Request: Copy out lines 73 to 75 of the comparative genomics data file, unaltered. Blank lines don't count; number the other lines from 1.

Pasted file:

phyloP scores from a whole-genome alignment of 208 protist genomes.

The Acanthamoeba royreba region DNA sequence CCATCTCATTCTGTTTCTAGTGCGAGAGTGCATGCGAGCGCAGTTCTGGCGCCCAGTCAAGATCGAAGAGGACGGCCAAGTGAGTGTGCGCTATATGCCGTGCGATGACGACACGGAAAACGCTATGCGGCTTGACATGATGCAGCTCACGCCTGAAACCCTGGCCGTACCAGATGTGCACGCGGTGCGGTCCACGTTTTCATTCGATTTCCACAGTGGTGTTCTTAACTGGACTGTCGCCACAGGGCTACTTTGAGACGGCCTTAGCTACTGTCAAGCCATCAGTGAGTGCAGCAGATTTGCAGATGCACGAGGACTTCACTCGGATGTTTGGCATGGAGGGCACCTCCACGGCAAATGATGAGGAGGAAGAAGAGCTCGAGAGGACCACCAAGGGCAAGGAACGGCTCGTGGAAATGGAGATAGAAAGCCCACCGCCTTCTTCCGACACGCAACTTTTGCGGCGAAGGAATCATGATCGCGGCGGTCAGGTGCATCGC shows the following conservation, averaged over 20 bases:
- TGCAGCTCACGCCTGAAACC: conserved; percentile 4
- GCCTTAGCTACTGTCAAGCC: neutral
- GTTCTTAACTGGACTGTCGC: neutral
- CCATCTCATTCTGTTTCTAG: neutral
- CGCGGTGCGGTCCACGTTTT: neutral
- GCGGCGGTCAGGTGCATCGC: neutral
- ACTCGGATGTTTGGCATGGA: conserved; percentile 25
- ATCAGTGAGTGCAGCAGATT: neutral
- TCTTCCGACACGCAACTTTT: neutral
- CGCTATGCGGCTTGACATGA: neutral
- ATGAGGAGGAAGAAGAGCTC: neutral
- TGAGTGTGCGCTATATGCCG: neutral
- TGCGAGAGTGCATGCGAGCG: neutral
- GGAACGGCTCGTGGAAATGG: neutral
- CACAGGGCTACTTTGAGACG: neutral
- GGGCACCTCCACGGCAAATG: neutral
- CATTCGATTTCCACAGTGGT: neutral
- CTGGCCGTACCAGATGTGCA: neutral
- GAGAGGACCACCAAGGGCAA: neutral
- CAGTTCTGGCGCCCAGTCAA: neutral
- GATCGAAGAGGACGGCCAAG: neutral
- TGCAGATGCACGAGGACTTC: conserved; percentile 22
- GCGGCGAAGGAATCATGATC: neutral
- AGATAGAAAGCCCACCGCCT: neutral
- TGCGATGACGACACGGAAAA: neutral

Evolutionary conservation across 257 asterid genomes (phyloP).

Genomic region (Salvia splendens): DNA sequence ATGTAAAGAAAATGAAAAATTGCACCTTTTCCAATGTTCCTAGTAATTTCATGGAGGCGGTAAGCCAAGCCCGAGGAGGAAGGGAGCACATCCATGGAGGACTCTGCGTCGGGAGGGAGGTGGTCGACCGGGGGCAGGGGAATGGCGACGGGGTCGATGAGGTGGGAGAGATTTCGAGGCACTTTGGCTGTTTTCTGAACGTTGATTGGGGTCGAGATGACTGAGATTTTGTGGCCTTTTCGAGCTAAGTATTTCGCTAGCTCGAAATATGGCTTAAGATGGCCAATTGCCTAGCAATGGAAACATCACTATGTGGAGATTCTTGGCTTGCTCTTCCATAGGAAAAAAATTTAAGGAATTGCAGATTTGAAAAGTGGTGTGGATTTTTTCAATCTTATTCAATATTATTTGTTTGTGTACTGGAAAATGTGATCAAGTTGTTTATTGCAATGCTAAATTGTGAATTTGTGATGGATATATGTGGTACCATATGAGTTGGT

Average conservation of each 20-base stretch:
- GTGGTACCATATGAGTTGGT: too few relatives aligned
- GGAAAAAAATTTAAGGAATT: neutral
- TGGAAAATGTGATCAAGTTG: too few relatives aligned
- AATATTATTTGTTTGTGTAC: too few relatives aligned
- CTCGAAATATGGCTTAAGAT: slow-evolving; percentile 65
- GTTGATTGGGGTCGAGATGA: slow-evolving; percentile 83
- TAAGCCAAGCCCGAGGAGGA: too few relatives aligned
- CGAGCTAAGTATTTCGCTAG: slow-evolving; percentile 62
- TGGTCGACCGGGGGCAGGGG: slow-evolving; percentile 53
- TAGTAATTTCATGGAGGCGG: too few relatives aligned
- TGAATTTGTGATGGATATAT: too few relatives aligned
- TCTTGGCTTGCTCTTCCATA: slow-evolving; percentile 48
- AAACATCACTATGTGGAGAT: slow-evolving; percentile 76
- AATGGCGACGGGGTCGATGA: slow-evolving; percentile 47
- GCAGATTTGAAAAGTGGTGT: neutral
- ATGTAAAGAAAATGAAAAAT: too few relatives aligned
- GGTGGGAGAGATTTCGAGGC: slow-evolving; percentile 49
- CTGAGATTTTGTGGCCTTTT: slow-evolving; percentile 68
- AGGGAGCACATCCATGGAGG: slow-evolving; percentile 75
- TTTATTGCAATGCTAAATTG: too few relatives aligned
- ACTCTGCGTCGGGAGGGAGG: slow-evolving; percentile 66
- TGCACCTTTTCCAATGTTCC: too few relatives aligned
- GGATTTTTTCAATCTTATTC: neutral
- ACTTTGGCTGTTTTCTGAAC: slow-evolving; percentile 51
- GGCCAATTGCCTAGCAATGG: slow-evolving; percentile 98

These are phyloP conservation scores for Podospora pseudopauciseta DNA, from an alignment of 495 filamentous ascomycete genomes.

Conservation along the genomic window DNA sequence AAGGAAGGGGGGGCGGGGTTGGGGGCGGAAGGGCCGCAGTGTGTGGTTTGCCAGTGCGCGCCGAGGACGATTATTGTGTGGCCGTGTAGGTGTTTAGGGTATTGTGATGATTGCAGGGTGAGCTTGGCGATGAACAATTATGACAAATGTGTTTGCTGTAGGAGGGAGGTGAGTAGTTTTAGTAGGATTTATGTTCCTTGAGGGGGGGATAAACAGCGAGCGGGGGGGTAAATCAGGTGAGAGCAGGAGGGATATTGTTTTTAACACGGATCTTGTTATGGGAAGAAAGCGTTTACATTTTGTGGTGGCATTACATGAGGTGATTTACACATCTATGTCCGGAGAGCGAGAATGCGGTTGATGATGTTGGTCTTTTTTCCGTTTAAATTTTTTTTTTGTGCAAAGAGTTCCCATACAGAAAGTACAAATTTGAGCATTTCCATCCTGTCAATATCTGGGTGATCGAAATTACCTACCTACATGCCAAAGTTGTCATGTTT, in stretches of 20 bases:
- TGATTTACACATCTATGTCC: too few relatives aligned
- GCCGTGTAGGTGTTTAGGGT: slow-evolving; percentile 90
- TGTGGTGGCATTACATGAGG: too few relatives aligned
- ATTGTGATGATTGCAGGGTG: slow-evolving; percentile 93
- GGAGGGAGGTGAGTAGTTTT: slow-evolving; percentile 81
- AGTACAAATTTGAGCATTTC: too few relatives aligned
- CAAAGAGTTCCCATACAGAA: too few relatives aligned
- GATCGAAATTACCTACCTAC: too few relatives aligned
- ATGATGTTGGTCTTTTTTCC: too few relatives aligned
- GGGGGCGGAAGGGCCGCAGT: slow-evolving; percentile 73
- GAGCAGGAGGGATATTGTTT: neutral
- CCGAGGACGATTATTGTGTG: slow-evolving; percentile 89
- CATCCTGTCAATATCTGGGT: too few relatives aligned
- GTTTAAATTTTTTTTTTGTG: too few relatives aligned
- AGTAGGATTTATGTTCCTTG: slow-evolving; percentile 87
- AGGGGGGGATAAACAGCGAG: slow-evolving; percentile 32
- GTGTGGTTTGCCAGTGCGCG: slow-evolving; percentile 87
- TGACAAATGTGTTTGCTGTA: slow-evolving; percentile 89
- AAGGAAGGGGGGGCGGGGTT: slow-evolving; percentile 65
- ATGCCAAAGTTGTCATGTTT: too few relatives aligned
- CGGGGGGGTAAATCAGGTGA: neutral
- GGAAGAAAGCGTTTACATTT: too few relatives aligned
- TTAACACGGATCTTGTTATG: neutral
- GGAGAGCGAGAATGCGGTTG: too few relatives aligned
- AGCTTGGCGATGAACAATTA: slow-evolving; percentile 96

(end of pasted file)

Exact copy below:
- AGGGGGGGATAAACAGCGAG: slow-evolving; percentile 32
- GTGTGGTTTGCCAGTGCGCG: slow-evolving; percentile 87
- TGACAAATGTGTTTGCTGTA: slow-evolving; percentile 89